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shoot ourselves in the foot

On Memorial Day we must remember and memories get warped over time because those who died lost their voice and those who didn't die were free to sing their song and tell their version of the endless tale we call history. For me, Viet Nam is a hazy memory of fuzzy TV news footage, hippies protesting in DC and an uncle who escaped the jungle via the National Guard. I was too young to feel the imminent vice grip of Uncle Sam's draft and not a single family member (or even a friend) died in the conflict and by the time I was called upon to register for the draft the conflict was so over that they'd stopped taking anyone into the service that didn't volunteer to fight of their own free will. So long ago that it's hard to remember what universal conscription was like or why the military even used this method of "recruitment" (if you can call it that). To jog your memory let me take you back to 1965 Macon, GA:
So Duane came up with an idea and told his little brother that their best solution was to, “Just shoot a bullet through your foot.”   Of course, Gregg thought he was joking, until the night before his physical examination, Duane invited some friends and some girls over for a foot shootin’ party.  Duane got Gregg all hopped up on whiskey and speed, and they painted a bulls-eye on Gregg’s left moccasin.  When faced with the prospect of actually shooting himself in the foot, Gregg, quite understandably, had second thoughts.  So he pounded some more whiskey and called for an ambulance.  As soon as he could hear the sirens coming he pulled the trigger.
So Gregg Allman dodged the draft by literally shooting himself in the foot and living on as a tier one rock n roll star "enjoying" everything that comes along with it. Was it worth it? Hell yes:
One of the great virtues of “My Cross to Bear,” his slightly better-than-average rock memoir, is how frank Mr. Allman is about the perks of being a tall, blond, intricately bewhiskered white rock god in skinny jeans who can bellow the blues like a black man. “Foxy ladies,” he recalls, wheezily, “there was oodles of them.”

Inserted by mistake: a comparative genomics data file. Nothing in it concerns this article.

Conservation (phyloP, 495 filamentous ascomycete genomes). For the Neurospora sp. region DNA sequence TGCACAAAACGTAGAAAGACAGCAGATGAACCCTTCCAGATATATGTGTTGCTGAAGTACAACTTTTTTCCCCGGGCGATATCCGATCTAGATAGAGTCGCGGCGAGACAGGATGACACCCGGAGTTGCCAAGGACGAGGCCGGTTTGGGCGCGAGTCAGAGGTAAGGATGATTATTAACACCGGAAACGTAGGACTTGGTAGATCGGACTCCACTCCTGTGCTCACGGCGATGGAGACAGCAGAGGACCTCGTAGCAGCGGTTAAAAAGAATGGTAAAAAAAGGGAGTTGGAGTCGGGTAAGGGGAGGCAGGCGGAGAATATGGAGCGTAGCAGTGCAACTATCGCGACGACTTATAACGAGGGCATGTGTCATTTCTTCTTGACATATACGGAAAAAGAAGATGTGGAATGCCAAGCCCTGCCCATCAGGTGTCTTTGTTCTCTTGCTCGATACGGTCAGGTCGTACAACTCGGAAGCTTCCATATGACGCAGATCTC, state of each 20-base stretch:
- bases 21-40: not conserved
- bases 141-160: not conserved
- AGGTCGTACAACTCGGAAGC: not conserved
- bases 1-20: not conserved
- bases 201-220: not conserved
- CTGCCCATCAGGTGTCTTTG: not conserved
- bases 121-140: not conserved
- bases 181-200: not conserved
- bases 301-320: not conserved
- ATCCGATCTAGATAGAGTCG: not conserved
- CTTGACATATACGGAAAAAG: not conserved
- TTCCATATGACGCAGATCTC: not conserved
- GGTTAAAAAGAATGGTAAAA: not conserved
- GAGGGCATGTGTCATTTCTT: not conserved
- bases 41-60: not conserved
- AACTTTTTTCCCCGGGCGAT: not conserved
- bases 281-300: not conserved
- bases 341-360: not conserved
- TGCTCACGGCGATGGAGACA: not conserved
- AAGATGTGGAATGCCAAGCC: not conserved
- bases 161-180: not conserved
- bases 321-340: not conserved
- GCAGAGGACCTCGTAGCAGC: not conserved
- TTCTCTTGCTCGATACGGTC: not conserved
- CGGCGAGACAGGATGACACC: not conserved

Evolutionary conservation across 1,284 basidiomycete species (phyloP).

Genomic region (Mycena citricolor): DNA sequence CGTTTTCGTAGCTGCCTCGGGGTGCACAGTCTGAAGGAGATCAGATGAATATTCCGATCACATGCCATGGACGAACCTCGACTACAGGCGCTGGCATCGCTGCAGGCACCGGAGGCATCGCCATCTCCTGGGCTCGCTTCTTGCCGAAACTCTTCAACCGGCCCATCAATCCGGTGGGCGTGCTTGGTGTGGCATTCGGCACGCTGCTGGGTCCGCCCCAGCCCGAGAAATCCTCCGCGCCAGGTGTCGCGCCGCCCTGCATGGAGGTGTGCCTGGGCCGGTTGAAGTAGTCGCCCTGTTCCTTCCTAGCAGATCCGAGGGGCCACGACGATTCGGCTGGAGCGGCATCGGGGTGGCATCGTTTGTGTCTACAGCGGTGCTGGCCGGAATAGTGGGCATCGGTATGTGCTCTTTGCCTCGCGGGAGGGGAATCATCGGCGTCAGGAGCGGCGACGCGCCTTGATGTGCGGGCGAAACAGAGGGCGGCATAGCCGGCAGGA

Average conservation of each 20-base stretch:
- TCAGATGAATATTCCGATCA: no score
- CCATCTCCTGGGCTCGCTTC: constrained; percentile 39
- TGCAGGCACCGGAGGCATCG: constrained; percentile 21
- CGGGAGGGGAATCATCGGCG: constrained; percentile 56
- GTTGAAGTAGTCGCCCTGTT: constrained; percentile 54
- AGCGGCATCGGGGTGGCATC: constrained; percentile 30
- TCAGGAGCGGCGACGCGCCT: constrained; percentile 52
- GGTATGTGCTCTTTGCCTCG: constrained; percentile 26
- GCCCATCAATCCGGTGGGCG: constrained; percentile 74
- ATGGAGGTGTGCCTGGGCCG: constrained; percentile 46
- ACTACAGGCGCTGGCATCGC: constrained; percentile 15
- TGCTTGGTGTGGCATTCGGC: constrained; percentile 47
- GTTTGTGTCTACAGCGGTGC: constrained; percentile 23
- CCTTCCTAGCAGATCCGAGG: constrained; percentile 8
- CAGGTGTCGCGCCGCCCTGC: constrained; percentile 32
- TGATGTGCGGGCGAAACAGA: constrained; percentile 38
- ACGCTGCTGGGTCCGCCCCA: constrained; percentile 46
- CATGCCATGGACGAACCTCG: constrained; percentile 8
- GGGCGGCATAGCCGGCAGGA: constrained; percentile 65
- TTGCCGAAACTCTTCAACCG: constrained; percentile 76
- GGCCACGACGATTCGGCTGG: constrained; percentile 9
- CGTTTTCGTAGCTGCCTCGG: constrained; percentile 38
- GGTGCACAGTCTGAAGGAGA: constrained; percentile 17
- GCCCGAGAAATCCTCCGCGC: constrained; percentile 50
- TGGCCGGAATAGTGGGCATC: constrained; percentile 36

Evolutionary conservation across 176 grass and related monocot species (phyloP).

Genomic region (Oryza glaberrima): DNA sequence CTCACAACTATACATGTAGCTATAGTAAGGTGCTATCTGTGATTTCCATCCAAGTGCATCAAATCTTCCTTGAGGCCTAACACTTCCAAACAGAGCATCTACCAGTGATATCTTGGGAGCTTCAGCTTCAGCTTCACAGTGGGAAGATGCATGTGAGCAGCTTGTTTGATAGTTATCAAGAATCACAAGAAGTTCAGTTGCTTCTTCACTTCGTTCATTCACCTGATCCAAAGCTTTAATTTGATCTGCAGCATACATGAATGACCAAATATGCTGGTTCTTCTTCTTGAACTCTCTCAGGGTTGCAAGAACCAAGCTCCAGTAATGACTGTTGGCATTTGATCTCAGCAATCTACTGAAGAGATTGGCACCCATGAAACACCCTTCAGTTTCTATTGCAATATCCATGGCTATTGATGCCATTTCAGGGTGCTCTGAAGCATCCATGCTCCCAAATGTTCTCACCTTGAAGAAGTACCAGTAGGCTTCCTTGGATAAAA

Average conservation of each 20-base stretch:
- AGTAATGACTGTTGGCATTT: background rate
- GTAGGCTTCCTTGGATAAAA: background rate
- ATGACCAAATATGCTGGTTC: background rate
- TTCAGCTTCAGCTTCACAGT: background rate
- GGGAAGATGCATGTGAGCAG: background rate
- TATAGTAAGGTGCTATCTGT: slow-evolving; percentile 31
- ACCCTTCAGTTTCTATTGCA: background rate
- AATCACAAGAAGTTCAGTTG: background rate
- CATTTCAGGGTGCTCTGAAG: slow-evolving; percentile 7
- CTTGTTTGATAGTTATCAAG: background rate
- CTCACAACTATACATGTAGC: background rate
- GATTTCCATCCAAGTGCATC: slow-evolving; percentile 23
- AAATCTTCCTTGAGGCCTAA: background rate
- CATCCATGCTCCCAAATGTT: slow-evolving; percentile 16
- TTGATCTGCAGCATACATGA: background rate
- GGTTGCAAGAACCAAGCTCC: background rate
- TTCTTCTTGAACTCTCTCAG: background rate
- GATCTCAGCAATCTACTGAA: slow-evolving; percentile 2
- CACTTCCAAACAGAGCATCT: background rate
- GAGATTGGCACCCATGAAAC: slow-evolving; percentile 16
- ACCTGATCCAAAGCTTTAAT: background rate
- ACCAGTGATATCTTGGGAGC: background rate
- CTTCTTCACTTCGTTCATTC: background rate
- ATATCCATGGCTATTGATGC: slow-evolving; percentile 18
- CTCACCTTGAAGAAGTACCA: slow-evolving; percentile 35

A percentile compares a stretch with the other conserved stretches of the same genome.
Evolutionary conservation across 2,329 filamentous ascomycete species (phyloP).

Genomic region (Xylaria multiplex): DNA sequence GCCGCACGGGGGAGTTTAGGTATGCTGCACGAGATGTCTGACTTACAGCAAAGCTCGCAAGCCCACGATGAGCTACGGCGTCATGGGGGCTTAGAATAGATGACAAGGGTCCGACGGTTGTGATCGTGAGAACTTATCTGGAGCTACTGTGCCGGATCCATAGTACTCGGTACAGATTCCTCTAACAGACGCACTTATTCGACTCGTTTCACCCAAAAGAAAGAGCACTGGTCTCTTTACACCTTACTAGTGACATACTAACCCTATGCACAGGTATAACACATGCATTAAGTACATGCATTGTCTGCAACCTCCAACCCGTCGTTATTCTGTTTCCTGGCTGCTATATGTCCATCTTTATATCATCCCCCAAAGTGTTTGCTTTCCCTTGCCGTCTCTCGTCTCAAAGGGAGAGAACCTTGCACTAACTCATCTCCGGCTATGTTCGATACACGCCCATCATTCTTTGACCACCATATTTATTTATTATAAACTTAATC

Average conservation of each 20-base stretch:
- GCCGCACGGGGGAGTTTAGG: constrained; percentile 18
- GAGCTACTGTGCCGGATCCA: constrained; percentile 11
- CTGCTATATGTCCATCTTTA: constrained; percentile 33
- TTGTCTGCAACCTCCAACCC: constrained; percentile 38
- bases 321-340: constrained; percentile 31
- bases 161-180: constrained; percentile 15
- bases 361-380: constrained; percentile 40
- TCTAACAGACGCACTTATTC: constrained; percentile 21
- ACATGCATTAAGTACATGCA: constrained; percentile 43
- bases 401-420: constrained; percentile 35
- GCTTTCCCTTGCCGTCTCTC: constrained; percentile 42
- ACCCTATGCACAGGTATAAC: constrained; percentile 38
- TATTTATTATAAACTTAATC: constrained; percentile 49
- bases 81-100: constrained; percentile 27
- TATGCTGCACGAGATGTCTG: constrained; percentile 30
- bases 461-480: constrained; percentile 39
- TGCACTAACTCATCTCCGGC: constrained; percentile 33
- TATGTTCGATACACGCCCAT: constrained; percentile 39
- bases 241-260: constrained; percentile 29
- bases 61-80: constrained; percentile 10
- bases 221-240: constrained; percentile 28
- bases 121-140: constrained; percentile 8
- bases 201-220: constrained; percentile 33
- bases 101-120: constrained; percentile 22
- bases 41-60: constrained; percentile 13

Mr. Allman’s book is so wriggling with amorous women that it can resemble a Feydeau farce performed mostly in panties. The band’s early road manager made a chart with the legal age of consent in every state, and made sure each member had a copy.
“I would have women in four or five different rooms,” Mr. Allman says about hotels. “Mind you, I wouldn’t lie to anybody; I’d just say, ‘I’ll be right back.’ ”
And hell no:
The author is aware that he is a difficult man, one who has behaved at times like a jackass. He was an alcoholic and a drug addict who finally got clean in the late 1990s. “Every now and then,” he admits, “I’ll think of all the hell I caused other people over the years.” 
Ah yes, memories...


Duane was the soul of the Allman Brothers Band and his untimely demise at age 24 effectively ended the brothers creative spark. The remnants of his magisterial influence can be found on "Eat a Peach" and Gregg, Dickey and the boys play on the thermals of Duane's funeral pyre for decades. I take it for granted that any man who would maim himself to avoid the draft cares more about wine, women and song than he does about his country and I'm happy that my life was not placed in his hands. Escaping the clutches of the Viet Cong and falling into the clutches of a "mean woman" didn't make Gregg's life any easier - he wrote "Whipping Post" at age 21 and he still had another 4 and a half decades of whippings to come. "Good Lord, I feel like I'm dyin'..." but he wasn't dead (yet).


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